Those great people at HuggingFace have done it again. There latest addition to their already impressive NLP library is, yep, you guessed it, tokenizers. The handy thing about the HuggingFace tokenizers is that they hide much of the complicated details we discussed in this post (don’t worry, it’s still really useful to have a working knowledge of how they work and this will help you with libraries like the HuggingFace tokenizer, I promise).

Now that neural nets have fast implementations, a bottleneck in pipelines is tokenization: strings➡️model inputs.

Welcome 🤗Tokenizers: ultra-fast & versatile tokenization led by @moi_anthony:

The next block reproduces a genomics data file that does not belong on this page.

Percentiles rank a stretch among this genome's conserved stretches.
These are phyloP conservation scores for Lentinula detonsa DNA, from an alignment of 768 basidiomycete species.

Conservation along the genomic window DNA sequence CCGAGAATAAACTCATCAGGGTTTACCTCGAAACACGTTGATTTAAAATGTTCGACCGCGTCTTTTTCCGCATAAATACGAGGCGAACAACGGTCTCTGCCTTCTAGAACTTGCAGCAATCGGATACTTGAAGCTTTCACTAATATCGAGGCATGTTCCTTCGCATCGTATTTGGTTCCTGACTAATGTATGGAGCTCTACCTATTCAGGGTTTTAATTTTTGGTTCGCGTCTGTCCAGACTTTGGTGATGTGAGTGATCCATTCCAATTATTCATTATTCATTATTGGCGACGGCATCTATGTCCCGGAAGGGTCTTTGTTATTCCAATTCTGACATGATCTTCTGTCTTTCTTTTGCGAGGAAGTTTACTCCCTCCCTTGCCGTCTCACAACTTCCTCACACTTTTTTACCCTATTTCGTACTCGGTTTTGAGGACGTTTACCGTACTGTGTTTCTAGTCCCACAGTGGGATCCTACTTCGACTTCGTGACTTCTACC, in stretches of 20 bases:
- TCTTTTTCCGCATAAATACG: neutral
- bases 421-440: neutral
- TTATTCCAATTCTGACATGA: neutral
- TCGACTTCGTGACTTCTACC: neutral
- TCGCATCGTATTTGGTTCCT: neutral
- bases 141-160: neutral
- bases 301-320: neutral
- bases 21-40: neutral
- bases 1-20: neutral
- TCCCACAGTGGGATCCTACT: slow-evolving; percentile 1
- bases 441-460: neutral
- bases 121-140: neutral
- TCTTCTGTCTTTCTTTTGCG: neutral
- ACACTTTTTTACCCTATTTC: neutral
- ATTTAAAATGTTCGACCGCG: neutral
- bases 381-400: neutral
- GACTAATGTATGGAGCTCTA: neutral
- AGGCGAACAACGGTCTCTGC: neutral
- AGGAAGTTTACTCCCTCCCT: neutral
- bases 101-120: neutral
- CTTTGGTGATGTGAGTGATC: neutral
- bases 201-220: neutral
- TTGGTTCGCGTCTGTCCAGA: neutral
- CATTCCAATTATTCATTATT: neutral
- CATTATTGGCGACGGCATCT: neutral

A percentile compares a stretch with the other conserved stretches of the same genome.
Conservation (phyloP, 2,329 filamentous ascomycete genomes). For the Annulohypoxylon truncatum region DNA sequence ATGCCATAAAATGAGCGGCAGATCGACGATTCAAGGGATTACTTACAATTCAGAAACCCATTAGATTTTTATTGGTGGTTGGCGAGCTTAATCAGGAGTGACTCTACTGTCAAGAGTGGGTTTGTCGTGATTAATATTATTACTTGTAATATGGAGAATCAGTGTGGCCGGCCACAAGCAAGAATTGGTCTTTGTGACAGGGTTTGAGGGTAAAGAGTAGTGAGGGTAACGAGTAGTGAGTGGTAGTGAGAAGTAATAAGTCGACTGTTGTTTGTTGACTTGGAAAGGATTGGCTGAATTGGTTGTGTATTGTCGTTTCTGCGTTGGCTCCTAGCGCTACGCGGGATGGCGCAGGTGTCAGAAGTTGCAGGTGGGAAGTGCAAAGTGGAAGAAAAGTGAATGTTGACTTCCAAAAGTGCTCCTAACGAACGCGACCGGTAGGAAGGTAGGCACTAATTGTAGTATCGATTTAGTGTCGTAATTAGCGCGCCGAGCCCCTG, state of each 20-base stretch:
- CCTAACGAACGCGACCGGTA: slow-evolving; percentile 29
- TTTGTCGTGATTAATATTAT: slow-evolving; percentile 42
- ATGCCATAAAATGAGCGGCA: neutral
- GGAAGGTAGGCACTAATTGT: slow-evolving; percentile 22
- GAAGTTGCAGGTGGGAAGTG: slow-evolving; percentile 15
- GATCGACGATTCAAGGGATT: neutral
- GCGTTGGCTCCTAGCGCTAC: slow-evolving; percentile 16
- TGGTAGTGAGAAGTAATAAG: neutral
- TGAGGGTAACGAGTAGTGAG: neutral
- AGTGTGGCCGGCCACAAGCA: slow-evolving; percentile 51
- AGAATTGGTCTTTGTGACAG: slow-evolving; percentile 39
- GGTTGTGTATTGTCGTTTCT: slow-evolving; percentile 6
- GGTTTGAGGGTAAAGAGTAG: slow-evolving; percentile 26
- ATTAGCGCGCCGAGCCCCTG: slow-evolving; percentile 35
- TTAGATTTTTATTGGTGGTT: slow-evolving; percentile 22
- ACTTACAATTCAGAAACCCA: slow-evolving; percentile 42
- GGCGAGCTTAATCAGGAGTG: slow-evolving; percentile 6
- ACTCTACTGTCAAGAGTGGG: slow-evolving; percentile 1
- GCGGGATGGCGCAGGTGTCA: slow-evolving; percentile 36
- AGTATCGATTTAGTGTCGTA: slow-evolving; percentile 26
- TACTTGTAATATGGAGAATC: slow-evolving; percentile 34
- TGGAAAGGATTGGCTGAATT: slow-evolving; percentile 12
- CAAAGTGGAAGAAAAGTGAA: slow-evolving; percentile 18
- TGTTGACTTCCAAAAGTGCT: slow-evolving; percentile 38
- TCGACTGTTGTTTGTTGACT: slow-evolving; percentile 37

-encode 1GB in 20sec
-BPE/byte-level-BPE/WordPiece/SentencePiece...
-python/js/rust... pic.twitter.com/1TfJ1Hm1xx




— Hugging Face (@huggingface) January 10, 2020

As we have shown, the SentencePiece library contains everything you need for the BPE and Unigram models. But if you want to use other models such as WordPiece you will need to set that up separately. HuggingFace have all of these under one handy GitHub roof. So let’s train these tokens on our blog data and show how easy it is to use.

With a few lines of code you have access to a whole range of tokenizers including the ones we have discussed above.  We can train it on the same test dataset and then simply print the tokens.

from tokenizers import (ByteLevelBPETokenizer,
                            BPETokenizer,
                            SentencePieceBPETokenizer,
                            BertWordPieceTokenizer)
                            
tokenizer = SentencePieceBPETokenizer()